Miso paste is an ancient Japanese preparation with origins dating back almost a thousand years. The pungent fermented food has an acquired taste, but is extremely healthy as an addition to many popular Japanese dishes.
We wrote about making Miso earlier in the year in our blog post here.
We also produced a step-by-step guide to making DIY Miso paste for those interested in having a shot at making it at home themselves.
With our DIY paste having quietly sat in a cool place for almost half a year, it is about to enter a new Summer phase of fermentation. It was therefore time to re-visit our DIY Miso paste to give it a good thorough mixing to help aerate and redistribute the fermentation culture to ensure development of a rich and consistent taste.
Our home Miso paste project was started in late Winter, which we timed so that ingredients and base flavors had a chance to soak together and spread evenly throughout the entire mixture before Summer heat arrived. The next Summer phase however, is when the real added flavor and character of the Miso develops. As the temperature rises, the fermentation culture kicks into overdrive.
In this particular case, we used a home DIY Miso project kit supplied by a well known Miso and Soy bean supply company based in South Western Honshu, Japan. This was due to our desire to develop a specific taste by using specific ingredients sourced from the Fukui Prefecture region. (If we simply wanted to produce excellent results fermenting a generic Miso flavor, the ingredients could have easily been sourced from supermarkets, or Asian food supply outlets if living internationally. A far cheaper option for the relatively common ingredients.)
In opening our fermentation container after six months, we would normally expect to see at least some discoloration and mold build-up over the surface of the preparation. But on this occasion, perhaps due to the extraordinarily cool weather this year, our crushed Soy bean mixture looked very similar to how it was during initial preparation. Moist and only lightly colored. The fermented taste however, was already developing.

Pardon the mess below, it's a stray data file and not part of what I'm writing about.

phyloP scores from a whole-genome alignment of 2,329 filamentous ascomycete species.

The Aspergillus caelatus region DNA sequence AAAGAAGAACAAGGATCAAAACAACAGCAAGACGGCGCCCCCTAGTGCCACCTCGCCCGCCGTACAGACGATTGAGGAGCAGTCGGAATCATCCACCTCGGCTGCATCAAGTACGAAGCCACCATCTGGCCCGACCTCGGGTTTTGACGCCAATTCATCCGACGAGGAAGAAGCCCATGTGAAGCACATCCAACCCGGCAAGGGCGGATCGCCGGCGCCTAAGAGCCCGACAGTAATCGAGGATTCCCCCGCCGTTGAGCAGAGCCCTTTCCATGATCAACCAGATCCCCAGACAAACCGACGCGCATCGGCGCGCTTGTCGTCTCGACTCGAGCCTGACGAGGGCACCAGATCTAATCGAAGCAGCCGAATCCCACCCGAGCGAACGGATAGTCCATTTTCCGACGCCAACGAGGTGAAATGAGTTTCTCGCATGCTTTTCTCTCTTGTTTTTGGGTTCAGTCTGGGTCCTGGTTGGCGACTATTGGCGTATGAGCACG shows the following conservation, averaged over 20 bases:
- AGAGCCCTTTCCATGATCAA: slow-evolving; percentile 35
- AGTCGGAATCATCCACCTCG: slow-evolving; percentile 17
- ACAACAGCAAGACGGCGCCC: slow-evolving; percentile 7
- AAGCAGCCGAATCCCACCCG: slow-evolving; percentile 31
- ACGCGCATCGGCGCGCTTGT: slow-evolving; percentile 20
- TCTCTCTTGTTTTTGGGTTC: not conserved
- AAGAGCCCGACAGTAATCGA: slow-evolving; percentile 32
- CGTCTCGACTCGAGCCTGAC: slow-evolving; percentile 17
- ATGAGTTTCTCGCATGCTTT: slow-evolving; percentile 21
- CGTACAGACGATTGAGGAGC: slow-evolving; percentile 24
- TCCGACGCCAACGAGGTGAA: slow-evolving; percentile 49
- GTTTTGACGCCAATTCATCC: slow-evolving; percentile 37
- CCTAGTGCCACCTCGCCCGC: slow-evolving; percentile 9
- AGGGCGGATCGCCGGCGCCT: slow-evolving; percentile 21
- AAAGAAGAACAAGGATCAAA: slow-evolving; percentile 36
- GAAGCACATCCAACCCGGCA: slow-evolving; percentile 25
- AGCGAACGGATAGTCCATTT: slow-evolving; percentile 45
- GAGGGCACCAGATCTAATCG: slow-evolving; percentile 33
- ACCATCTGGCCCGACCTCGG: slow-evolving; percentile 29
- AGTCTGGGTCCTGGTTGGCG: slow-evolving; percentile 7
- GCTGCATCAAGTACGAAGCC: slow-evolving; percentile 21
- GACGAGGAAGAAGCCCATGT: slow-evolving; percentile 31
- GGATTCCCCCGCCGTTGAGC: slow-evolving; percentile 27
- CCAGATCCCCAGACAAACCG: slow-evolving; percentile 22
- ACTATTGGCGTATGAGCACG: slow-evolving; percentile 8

Often, fermentation can lead to large buildups of moldy looking growths on the top of the preparation. This is usually not a concern, because as in blue vein cheese production, the correct molds are important in developing the richness of taste. If growth is excessive in any preparation before mixing, all or some of the mold (depending on the desired taste in the final Miso paste) can usually be scraped away and discarded leaving only the fresher looking contents for mixing.
We used a clean wooden spoon to gently mix the aging Soy bean ingredients within the bucket. This ensured that the developing tastes of all Soy bean, salt and Kōji (ie: yeast) culture was effectively blended and re-aerated.
Since we are aiming for a smooth and consistent character in our blend, it was important to scrap around the edges and bottom of the bucket to ensure there were no remaining clumps of poorly mixed Soy bean. (Although in some preparations, ingredients are often intentionally left only roughly mixed to help develop a chunkier Miso paste character.)
The bucket was then once again “loosely sealed” with plastic wrap, a compression weight and the wooden “lid” as it was the first time, and then covered and tied with newspaper and string to prevent contamination by dust or insects. The bucket was then placed back into the same unrefrigerated, dark, well aired storage space it came from ready for the Summer.
In this instance, we are happy to say that our “mixing event” was somewhat of a non-event. Our culture was extremely clean and the Miso was developing well.
See you in another four to six months for the final mix and first tastings of our home made, DIY Miso paste!
***** Update – Mission Complete! *****
(Update — 2015, December 2 – Mission Complete! )
Mission complete! See the end result of our home DIY Miso paste fermentation project. It was a complete success and we made extremely tasty Japanese miso.